Wednesday, March 10, 2004

Australian Army Abrams 

I havn't been updating this blog as much as I would like..so my first update is about the "new" Australian Army Abrams we just bought..

M1 Abrams Chosen as Australian Army’s Replacement Tank.
The Government will equip the Australian Army with a fleet of 59 United States M1A1 Abrams Integrated Management main battle tanks to replace the ageing Leopards, Defence Minister Robert Hill announced today. The project cost is about $550 million. The Abrams tanks are significantly more capable than the current tank and will contribute to the Army becoming more lethal in future close combat. The Government accepted Defence’s advice that the Abrams is the best capability and the best value for money with the lowest risk of the three replacement tank options examined.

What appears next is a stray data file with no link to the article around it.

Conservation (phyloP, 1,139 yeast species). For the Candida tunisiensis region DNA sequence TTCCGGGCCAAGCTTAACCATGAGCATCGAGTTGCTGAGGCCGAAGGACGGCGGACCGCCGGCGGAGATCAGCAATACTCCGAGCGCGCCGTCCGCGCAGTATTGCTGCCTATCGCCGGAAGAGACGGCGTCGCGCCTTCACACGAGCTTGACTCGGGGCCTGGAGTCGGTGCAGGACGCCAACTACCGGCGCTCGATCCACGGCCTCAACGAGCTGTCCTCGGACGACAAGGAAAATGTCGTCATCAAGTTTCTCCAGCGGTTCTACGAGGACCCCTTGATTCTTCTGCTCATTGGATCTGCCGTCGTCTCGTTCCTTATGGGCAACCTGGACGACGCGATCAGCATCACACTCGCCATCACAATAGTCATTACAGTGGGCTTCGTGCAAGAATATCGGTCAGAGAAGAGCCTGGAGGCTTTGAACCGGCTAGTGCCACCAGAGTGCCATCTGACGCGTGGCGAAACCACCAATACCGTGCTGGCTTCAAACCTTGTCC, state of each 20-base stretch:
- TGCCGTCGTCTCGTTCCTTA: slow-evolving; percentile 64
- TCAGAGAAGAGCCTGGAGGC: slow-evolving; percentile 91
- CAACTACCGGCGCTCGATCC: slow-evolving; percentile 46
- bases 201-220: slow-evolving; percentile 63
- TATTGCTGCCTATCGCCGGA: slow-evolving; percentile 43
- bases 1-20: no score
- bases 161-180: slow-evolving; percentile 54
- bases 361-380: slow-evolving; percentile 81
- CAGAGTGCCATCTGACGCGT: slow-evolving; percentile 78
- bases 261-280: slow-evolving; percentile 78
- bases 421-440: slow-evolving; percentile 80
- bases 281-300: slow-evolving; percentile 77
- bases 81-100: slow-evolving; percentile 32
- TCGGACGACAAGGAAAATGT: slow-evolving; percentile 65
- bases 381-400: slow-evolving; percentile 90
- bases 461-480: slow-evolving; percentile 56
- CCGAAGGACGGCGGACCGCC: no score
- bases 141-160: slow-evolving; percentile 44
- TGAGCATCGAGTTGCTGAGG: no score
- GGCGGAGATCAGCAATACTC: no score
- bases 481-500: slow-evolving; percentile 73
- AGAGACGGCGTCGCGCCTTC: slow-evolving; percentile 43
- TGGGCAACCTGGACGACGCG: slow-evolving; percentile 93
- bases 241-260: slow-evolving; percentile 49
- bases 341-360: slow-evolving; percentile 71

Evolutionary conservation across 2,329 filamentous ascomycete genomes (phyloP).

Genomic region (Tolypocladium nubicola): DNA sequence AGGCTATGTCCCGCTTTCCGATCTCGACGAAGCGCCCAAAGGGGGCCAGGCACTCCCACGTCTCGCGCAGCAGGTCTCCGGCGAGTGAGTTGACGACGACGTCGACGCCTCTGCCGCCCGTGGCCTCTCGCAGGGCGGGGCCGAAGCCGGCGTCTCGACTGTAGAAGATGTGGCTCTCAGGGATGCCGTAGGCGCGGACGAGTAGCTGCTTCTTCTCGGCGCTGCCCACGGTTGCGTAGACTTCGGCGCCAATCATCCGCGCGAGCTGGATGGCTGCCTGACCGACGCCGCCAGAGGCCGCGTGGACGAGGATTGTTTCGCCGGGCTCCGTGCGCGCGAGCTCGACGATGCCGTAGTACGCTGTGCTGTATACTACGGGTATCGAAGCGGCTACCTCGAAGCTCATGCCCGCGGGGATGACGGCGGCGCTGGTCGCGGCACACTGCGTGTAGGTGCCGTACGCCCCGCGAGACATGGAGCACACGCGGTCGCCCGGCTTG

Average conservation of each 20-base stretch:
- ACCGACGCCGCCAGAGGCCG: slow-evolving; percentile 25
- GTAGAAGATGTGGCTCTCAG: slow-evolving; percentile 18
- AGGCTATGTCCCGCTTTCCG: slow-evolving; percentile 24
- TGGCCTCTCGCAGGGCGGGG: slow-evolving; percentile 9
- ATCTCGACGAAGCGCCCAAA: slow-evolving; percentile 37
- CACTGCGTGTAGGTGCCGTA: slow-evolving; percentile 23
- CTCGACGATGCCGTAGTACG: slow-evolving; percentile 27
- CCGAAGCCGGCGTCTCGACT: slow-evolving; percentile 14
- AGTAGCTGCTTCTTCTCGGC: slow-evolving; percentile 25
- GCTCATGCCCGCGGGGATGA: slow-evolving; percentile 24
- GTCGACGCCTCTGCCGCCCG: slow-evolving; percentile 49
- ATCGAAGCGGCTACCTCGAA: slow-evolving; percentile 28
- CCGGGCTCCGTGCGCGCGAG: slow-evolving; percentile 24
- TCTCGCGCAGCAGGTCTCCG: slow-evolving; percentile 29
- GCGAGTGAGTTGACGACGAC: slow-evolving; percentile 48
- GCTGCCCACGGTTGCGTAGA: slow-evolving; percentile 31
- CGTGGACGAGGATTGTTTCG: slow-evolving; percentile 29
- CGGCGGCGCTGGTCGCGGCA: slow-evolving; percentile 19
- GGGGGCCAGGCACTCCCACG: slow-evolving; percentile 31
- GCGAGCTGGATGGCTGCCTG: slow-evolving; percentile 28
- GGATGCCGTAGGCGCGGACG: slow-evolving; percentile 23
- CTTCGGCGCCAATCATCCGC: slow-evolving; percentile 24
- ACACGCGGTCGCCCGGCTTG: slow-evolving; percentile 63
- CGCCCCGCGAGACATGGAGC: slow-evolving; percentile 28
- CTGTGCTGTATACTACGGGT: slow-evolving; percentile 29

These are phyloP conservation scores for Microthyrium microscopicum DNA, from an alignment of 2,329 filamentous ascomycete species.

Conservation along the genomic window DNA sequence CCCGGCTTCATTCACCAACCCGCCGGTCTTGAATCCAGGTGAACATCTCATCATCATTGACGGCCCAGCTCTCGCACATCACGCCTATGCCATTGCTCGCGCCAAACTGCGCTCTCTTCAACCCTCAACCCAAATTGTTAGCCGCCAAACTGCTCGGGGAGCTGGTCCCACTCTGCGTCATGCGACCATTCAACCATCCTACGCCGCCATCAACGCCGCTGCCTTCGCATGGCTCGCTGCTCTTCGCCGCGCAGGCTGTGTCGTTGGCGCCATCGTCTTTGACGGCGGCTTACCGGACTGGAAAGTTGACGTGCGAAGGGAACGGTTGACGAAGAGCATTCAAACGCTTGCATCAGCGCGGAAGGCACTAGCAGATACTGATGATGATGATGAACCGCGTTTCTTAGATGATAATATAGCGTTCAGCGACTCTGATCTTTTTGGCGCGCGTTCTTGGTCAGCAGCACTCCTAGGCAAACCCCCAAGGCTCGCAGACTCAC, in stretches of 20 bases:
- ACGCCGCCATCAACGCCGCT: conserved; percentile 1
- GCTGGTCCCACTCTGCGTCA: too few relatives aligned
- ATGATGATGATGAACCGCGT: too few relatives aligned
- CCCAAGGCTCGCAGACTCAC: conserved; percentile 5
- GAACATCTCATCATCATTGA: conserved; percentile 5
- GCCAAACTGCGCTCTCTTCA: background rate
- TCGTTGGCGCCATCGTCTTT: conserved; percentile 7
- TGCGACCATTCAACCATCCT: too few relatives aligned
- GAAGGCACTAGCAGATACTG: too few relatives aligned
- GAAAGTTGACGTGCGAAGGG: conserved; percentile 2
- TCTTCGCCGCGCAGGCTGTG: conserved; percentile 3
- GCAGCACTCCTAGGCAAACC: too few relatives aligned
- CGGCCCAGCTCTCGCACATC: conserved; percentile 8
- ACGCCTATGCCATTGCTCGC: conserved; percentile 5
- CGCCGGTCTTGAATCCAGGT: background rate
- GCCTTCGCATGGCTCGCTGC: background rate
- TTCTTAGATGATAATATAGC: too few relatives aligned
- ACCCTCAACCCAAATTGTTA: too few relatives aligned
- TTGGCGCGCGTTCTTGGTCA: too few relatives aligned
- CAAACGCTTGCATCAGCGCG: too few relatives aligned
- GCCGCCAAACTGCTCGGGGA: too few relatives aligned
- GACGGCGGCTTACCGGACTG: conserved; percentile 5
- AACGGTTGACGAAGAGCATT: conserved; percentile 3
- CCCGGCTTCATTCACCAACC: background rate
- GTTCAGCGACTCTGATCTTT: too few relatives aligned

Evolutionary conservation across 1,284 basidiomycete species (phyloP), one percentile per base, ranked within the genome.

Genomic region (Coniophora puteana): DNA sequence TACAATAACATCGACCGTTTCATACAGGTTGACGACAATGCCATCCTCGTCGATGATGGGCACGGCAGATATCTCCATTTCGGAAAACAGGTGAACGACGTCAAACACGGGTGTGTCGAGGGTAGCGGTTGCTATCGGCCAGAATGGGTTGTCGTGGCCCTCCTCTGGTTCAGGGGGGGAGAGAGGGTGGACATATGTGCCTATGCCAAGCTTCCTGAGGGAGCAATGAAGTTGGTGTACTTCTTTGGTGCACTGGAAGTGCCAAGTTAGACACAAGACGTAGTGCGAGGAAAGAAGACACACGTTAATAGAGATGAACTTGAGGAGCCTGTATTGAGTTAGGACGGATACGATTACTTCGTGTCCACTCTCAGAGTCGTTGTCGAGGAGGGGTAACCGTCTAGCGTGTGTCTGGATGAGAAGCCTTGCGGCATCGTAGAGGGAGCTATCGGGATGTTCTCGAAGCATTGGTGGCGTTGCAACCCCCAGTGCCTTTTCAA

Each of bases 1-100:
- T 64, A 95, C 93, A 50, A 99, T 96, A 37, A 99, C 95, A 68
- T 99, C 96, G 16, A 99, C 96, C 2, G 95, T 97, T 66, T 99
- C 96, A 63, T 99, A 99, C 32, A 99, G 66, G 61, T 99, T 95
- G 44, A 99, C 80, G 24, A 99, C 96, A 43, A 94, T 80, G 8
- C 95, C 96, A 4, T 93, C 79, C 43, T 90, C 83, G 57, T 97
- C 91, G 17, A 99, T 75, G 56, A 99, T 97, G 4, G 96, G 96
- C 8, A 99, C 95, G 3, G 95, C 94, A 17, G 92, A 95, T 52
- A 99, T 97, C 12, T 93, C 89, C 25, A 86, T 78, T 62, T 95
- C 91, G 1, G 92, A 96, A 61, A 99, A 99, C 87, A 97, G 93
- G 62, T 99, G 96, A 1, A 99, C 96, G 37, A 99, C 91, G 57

Official Government Release.

The M1A1 AIM tank was selected for the following reasons:

The M1A1 AIM has the best overall survivability of the options considered. It offers battlefield proven protection for its crews.
The M1A1 AIM in Australian service will be very similar to the remainder of the large user community. It is part of a large fleet with stable, known operating costs, which will be in service beyond 2020.
They will be configured as part of a fleet of 3,500 similar vehicles across the world. These particular vehicles will be very similar to over 2,500 vehicles operated by the US to at least 2020.
The M1A1 AIM has the best potential to support network centric warfare. It offers a proven integrated and highly capable radio and battlespace management system.
The M1A1 AIM is assessed to have the least technical acquisition risk as the vehicle type and configuration for Australian service is already in production. It is a proven design, which is already in contract.